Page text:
Set of simulations

A 30-year spin-up simulation was performed with the physical model only (SP-PHY), and we have verified that the end of this run reached a statistical equilibrium. The final state provides an initial condition for the second spin-up that couples biology and physics (SP-BIOPHY). SP-BIOPHY was run for 12 years. These two spin-up simulations were forced by synthetic SST and QuikSCAT wind data given by the average of the early and late upwelling onset climatologies. Next, we ran two 24-year long experiments for the early upwelling onset (NPGO+ like) and late upwelling onset (NPGO− like) scenarios (respectively EXP-EU and EXP-LU). The only differences between these twin experiments were the climatological wind conditions that were representative of the effect of NPGO on winter wind upwelling regime; these two wind fields differ only during wintertime from December to March. The two wind climatologies are based on the study of Chenillat et al. [8] and were constructed by combining the original monthly mean wind fields of the QuikSCAT climatology as described in Table 1. The alongshore components of these two wind climatologies differ by 11% off the Central California Current System. The whole spin-up procedure is summarized in Figure 1.

Figure 1. Experimental layout.

Times are in years. EXP-EU: early upwelling forcing winds. EXP-LU: late upwelling forcing winds. SP-PHY and SP-BIOPHY: mean forcing winds.

Results and Discussion

Model evaluation

We only aim at qualitatively assessing the model skill because our model, forced by climatological atmospheric fluxes, lacks several important features (synoptic forcing variability, resolution of fine scale frontal processes [44], [45]) and because the observations used for comparisons do not span over the same periods.

The evaluation of the model is based on averages calculated over the final 6 years of SP-BIOPHY, except for eddy kinetic energy (EKE) which requires a longer time series for its computation, with high-frequency outputs for velocity. Therefore, EKE is evaluated in a 30-year-long simulation run of the physical model (using the same forcing as SP-PHY).

The annual mean climatology EKE is a good proxy for the intensity of mesoscale turbulence. The modeled EKE (Fig. 2a) is compared with MADT altimetry data ( between 1992 and 2009 (Fig. 2b). The model EKE has maximum values around 120 cm2/s2 in the central CCS, about 300 km from the coast, and minimum values along the coast, similar to the observations. The maximum values of altimetry-derived EKE are higher than the model (200 cm2/s2) and extend over a broader area, which indicates that the model underestimates EKE. This is a direct consequence of the model resolution that is too coarse to fully resolve mesoscale and submesoscale dynamics in this system [22].

Figure 2. Annual mean eddy kinetic energy (EKE) from (a) the model and (b) satellite-derived SSH observations (AVISO, 1992–2009).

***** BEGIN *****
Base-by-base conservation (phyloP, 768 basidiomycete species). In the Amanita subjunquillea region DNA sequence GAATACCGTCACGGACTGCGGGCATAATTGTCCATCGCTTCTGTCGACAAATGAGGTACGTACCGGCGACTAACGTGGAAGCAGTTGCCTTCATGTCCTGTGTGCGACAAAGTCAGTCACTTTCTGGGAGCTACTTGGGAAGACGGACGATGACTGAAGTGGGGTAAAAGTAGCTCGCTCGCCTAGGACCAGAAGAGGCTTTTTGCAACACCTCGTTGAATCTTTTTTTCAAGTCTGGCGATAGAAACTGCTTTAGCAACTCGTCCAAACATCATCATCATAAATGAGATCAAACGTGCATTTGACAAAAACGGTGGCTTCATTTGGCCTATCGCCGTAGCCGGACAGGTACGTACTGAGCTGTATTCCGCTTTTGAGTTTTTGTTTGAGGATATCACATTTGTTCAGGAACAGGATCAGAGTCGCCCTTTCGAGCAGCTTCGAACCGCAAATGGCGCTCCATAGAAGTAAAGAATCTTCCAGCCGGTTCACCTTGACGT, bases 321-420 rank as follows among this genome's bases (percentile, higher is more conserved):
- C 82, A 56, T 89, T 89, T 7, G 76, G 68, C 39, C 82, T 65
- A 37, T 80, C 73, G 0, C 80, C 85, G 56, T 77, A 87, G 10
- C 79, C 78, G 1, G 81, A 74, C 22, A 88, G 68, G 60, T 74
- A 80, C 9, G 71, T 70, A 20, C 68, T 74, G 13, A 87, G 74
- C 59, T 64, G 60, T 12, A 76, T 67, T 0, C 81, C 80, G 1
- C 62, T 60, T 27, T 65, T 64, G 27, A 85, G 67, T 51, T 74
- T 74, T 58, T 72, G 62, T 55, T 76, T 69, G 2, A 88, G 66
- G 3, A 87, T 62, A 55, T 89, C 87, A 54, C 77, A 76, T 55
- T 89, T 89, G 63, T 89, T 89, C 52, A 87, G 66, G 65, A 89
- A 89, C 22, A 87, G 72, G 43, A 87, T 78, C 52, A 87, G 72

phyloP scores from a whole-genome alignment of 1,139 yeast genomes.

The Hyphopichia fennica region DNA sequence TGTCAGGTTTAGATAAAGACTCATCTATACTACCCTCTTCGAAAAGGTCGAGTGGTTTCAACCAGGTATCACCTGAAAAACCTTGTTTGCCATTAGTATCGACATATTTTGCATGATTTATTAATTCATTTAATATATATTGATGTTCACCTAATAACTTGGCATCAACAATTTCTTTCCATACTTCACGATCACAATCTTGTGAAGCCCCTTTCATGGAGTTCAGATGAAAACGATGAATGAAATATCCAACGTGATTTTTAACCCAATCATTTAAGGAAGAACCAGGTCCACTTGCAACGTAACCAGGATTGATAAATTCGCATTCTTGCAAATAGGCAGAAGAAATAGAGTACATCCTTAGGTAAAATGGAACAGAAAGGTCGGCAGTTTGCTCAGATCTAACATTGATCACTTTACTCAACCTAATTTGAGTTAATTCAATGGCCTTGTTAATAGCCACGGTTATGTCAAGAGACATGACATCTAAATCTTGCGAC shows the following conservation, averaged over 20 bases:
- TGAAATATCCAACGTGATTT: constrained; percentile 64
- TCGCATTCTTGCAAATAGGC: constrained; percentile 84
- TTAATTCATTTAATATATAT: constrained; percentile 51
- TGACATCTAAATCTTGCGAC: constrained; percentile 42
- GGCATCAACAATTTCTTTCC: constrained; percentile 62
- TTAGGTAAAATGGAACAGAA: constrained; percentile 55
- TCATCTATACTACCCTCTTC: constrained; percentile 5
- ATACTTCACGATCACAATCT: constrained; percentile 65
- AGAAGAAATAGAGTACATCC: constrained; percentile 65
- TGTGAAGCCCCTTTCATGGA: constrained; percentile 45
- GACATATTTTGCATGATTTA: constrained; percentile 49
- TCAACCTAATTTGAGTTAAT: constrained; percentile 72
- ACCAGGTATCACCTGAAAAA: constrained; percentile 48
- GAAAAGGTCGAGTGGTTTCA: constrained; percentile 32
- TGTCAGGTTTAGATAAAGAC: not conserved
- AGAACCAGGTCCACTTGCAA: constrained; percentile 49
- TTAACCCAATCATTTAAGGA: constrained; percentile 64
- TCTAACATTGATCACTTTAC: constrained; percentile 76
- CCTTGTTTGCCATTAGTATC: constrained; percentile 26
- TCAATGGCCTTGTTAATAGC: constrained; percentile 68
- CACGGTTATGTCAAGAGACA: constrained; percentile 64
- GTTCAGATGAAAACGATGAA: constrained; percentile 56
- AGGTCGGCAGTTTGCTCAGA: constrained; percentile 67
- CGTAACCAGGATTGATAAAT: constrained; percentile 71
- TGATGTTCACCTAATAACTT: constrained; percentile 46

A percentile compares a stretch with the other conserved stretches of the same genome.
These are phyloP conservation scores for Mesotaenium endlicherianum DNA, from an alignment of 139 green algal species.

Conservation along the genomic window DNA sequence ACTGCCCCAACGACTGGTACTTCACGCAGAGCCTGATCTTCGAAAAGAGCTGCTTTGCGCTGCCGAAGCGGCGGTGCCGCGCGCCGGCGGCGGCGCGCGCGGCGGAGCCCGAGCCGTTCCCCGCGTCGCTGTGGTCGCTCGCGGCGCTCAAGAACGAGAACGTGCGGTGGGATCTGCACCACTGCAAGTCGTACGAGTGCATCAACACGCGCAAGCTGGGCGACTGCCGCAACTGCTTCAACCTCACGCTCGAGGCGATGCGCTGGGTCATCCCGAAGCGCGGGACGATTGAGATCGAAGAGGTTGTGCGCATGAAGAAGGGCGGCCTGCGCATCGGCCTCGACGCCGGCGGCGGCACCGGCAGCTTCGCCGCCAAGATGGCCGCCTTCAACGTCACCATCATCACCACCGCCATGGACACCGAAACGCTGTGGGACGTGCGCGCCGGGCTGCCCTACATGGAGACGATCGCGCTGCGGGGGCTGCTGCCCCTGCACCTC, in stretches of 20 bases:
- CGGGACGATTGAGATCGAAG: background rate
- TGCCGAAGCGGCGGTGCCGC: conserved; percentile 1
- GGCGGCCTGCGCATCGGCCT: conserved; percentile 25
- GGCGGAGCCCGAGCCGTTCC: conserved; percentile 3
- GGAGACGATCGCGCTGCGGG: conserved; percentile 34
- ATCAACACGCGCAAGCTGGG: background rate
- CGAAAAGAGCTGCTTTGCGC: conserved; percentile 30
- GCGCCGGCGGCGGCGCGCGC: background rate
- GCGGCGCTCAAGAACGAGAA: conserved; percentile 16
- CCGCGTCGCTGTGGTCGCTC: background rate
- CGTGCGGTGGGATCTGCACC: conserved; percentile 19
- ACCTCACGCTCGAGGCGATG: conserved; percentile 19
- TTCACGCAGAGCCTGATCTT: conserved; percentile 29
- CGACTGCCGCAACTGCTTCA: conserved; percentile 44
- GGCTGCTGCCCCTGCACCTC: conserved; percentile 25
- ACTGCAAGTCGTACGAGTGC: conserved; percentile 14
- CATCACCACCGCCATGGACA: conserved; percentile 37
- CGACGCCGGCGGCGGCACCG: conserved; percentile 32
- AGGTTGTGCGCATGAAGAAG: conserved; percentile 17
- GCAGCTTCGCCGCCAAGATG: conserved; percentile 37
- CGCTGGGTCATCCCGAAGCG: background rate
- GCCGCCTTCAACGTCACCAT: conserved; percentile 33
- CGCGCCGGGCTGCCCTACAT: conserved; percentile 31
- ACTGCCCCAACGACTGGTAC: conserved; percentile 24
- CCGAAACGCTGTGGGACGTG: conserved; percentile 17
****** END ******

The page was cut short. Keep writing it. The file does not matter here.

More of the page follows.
Units: cm2/s2. The contour interval is 20 cm2/s2.

To assess the mean surface circulation in the CCS we compare the annual climatological mean model SSH (Fig. 3a) with equivalent AVISO data from 1992–2009 (Fig. 3b). The cross-shore gradient (from −0.2 m at the coast to +0.2 m offshore) and the placement of the isolines are in fair agreement with the observations, which shows that the intensity of our California Current is realistic. The values nearshore are more negative in the observations than in the model, but altimetric sea level measurement should be used with caution close to shore [46].

Figure 3. Annual mean sea surface height from (a) the model and (b) satellite-derived SSH observations (AVISO, 1992–2009).

Units: m. The contour interval is 0.05 m and the 0 m contour is in bold.

Figure 4 shows the annual climatological mean model Chlorophyll-a (Chl-a) concentration at 10 m depth and climatological Sea-WIFS (Sea-Viewing Wide Field-of-view Sensor) data averaged over 1997–2005. The model phytoplankton biomass (sum of PS and PL, in mmol N m−3) is converted to Chl-a using a C∶N ratio of 106∶16, and a conversion from C to Chl-a based on Cloern et al. [47]. The comparison reveals a general agreement between the model and the observations in the central and southern CCS in a 500 km strip along the coast despite a small negative bias of the model very nearshore and far offshore. The main discrepancy is found in the northern CCS with a more systematic negative bias in modeled surface Chl-a concentration. Note that our study focuses on central California, where the model best reproduces the observed chlorophyll distribution. Seasonal profiles in the central CCS, averaged from Point Conception (34.5°N) to Cape Mendocino (40°N), confirm the model bias in Chl-a nearshore, mainly in spring (Figs. 4c–f). The far offshore negative bias is most prominent in winter and fall, whereas the surface Chl-a concentration is in better agreement with observations during spring and summer.

Figure 4. Annual mean surface Chlorophyll-a from (a) the model and (b) observations (SeaWIFS, 1997–2005).

Seasonal cross-shore profiles of surface Chlorophyll-a averaged for the central CCS (from 34.5°N to 40°N) for the model (solid line) and the observations (SeaWIFS, 1997–2005; dashed line) for (c) winter (January–February–March), (d) spring (April–May–June), (e) summer (July–August–September), and (f) fall (October–November–December). Units: mg Chl-a m−3.